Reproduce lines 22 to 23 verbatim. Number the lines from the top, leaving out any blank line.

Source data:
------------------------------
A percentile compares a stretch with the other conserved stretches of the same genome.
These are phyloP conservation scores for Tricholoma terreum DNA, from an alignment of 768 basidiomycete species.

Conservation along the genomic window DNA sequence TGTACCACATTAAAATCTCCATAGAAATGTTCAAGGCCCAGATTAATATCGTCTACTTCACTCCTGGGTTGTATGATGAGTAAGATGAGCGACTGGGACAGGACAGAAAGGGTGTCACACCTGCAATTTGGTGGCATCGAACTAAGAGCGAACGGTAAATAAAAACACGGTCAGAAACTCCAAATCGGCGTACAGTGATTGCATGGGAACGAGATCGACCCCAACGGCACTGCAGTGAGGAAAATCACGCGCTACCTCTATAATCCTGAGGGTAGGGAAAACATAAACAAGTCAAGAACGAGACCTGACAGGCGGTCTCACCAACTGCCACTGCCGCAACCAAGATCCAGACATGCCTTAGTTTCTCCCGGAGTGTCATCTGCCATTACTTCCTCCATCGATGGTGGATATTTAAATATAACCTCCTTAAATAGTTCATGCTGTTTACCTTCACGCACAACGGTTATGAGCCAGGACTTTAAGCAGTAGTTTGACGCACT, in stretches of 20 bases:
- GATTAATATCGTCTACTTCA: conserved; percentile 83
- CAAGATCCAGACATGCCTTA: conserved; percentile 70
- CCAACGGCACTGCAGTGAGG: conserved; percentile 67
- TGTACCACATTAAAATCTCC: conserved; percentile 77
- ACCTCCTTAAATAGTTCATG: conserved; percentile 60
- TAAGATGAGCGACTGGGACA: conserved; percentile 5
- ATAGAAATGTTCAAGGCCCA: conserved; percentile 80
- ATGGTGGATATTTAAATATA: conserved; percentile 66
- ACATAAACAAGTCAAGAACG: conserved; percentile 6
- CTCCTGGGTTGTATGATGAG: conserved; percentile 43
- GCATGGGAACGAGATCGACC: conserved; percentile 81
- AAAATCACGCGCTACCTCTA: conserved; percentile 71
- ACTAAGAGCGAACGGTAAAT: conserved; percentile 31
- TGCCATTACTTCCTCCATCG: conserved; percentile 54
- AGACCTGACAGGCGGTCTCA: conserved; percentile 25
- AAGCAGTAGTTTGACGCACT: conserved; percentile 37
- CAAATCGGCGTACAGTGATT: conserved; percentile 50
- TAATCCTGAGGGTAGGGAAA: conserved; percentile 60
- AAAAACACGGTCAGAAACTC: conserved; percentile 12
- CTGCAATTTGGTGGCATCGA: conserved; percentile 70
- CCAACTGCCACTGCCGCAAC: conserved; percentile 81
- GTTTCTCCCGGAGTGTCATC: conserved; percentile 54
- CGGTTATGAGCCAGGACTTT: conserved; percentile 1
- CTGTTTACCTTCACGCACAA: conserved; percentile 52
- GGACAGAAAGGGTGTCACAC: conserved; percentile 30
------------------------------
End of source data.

- AAAAACACGGTCAGAAACTC: conserved; percentile 12
- CTGCAATTTGGTGGCATCGA: conserved; percentile 70